In the current situation, the institution could be a bank or investment fund, the assets could be mortgage-backed securities or their derivatives, and the short-term credit could be commercial paper. The names and the players may have changed, but the economic principles are exactly the same....

[W]hy did all this happen? Why were loans offered at such terms? I'm not sure that I have all the answers, but I am sure that this is the right question. And if you reject my answers, I hope it's because you have even better answers....

Since 1990, U.S. nominal GDP has increased about 80% (logarithmically). Outstanding mortgage debt grew 50% more than this, raising the debt/GDP ratio from about 0.5 to 0.8. Mortgage-backed securities guaranteed by Fannie and Freddie grew 75% faster than GDP, while mortgages held outright by the two GSEs increased 150% more than GDP.... [I]nvestors were happy to lend to the GSEs because they thought that, despite the absence of explicit government guarantees, in practice the government would never allow them to default. And which part of the government is supposed to ensure this, exactly? The Federal Reserve comes to mind... a time path for short term interest rates that would guarantee a degree of real estate inflation such that the GSEs would not default....

[Thanks to] OFHEO Director James Lockhart... the growth of mortgages held outright by the GSEs [stopped]... and we simply saw privately-issued mortgage-backed securities jump in to take their place, with their share of U.S. mortgages spiking from 8.6% in 2003 to 17.4% in 2005....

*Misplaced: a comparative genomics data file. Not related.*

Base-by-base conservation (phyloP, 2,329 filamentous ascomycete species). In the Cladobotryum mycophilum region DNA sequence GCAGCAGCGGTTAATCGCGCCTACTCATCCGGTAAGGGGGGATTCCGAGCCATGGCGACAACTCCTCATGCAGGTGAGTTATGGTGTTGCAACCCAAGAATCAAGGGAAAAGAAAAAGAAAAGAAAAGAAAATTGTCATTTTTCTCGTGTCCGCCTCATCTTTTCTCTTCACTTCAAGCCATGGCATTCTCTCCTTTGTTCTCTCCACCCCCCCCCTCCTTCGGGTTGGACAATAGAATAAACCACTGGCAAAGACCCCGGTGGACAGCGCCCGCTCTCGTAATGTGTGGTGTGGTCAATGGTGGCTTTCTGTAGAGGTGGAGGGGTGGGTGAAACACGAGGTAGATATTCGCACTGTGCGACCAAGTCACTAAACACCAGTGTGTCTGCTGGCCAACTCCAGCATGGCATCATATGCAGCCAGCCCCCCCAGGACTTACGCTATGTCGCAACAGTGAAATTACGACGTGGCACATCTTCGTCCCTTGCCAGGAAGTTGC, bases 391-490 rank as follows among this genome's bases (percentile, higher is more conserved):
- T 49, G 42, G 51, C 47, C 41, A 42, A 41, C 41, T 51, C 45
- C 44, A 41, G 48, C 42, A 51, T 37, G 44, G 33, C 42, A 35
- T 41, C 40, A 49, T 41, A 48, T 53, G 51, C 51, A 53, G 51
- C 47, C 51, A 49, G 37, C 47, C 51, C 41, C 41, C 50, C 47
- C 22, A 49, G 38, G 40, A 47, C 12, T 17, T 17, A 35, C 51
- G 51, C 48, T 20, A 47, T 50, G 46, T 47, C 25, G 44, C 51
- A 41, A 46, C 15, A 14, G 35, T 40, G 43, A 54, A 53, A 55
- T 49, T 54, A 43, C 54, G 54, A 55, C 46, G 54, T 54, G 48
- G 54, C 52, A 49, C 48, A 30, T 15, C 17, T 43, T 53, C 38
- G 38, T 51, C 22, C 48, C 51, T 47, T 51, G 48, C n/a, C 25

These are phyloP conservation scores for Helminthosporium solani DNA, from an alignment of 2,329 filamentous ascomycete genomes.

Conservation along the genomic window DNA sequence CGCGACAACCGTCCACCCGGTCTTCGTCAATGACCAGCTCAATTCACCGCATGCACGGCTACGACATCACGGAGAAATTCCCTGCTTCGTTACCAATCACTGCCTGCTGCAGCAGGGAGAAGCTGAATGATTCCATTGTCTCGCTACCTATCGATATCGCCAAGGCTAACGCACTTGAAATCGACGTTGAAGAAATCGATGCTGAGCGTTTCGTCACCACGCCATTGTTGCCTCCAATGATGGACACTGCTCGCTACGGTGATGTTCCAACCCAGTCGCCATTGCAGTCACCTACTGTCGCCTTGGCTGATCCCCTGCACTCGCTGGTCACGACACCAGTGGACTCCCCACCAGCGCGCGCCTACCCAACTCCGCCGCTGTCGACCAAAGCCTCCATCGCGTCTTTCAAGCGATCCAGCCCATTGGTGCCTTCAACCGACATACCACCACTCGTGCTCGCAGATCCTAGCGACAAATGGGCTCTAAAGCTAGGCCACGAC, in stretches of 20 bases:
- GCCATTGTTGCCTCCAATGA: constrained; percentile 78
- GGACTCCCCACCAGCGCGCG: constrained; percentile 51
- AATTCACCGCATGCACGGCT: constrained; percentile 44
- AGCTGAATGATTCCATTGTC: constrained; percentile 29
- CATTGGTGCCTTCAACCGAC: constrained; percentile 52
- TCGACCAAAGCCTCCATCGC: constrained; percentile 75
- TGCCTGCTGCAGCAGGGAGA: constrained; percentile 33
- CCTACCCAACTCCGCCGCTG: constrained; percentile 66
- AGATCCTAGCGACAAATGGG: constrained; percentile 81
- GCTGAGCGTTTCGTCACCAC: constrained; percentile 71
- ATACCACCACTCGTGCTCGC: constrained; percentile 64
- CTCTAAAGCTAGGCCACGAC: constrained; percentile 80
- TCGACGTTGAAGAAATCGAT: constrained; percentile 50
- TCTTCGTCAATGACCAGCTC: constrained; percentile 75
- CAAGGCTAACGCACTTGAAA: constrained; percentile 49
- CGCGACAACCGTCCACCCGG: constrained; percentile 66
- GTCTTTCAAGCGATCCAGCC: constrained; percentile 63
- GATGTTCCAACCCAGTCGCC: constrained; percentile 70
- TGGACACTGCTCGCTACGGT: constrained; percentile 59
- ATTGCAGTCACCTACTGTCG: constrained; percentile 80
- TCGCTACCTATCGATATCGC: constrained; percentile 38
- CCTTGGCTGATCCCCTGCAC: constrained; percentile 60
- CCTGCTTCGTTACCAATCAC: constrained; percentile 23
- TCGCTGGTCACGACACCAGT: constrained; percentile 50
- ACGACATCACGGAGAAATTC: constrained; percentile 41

I grant the traditional argument that regulation necessarily involves some loss of efficiency. But to that my answer is, it's worth a bit of inefficiency if it enables us to avoid a full-fledged financial crisis. I'd also point out that, if our problems do indeed materially worsen, the political calls for regulation will become impossible to resist, and much of the cures recommended by the politicians would create dreadful new problems of their own....

[U]nderstanding how we got into this situation is a different question from how we get out. Tighter capital controls by themselves right now would surely make the matter worse... allowing an expansion of the GSE liabilities may be as good a short-term fix as anybody has...

Ben Bernanke talks about Housing, Housing Finance, and Monetary Policy. Paul Kedrosky sums up what he said: